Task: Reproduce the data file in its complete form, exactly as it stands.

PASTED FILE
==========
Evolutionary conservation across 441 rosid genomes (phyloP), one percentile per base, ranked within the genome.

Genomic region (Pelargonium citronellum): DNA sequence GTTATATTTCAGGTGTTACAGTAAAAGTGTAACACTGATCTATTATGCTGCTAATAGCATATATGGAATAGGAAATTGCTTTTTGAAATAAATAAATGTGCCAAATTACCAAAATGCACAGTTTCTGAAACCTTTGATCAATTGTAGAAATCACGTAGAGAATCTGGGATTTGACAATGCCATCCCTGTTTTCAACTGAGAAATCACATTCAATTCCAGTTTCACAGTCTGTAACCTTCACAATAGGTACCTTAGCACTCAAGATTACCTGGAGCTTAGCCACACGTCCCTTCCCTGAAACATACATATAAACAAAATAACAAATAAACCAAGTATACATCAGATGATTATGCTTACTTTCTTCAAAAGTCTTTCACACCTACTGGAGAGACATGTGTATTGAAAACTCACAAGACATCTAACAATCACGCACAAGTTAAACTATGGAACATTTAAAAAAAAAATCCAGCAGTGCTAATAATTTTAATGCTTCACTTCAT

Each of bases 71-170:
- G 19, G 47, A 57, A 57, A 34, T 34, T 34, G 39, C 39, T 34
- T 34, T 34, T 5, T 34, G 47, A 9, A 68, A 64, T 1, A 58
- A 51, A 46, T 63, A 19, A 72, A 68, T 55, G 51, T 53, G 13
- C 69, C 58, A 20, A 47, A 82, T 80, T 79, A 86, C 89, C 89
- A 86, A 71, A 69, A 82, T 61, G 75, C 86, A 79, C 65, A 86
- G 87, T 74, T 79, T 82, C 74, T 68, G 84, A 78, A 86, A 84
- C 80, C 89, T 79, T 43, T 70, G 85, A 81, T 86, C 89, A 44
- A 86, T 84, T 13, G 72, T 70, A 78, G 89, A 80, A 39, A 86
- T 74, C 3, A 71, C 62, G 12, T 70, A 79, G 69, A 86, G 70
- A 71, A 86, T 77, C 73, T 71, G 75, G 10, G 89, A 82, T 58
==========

Evolutionary conservation across 441 rosid genomes (phyloP), one percentile per base, ranked within the genome.

Genomic region (Pelargonium citronellum): DNA sequence GTTATATTTCAGGTGTTACAGTAAAAGTGTAACACTGATCTATTATGCTGCTAATAGCATATATGGAATAGGAAATTGCTTTTTGAAATAAATAAATGTGCCAAATTACCAAAATGCACAGTTTCTGAAACCTTTGATCAATTGTAGAAATCACGTAGAGAATCTGGGATTTGACAATGCCATCCCTGTTTTCAACTGAGAAATCACATTCAATTCCAGTTTCACAGTCTGTAACCTTCACAATAGGTACCTTAGCACTCAAGATTACCTGGAGCTTAGCCACACGTCCCTTCCCTGAAACATACATATAAACAAAATAACAAATAAACCAAGTATACATCAGATGATTATGCTTACTTTCTTCAAAAGTCTTTCACACCTACTGGAGAGACATGTGTATTGAAAACTCACAAGACATCTAACAATCACGCACAAGTTAAACTATGGAACATTTAAAAAAAAAATCCAGCAGTGCTAATAATTTTAATGCTTCACTTCAT

Each of bases 71-170:
- G 19, G 47, A 57, A 57, A 34, T 34, T 34, G 39, C 39, T 34
- T 34, T 34, T 5, T 34, G 47, A 9, A 68, A 64, T 1, A 58
- A 51, A 46, T 63, A 19, A 72, A 68, T 55, G 51, T 53, G 13
- C 69, C 58, A 20, A 47, A 82, T 80, T 79, A 86, C 89, C 89
- A 86, A 71, A 69, A 82, T 61, G 75, C 86, A 79, C 65, A 86
- G 87, T 74, T 79, T 82, C 74, T 68, G 84, A 78, A 86, A 84
- C 80, C 89, T 79, T 43, T 70, G 85, A 81, T 86, C 89, A 44
- A 86, T 84, T 13, G 72, T 70, A 78, G 89, A 80, A 39, A 86
- T 74, C 3, A 71, C 62, G 12, T 70, A 79, G 69, A 86, G 70
- A 71, A 86, T 77, C 73, T 71, G 75, G 10, G 89, A 82, T 58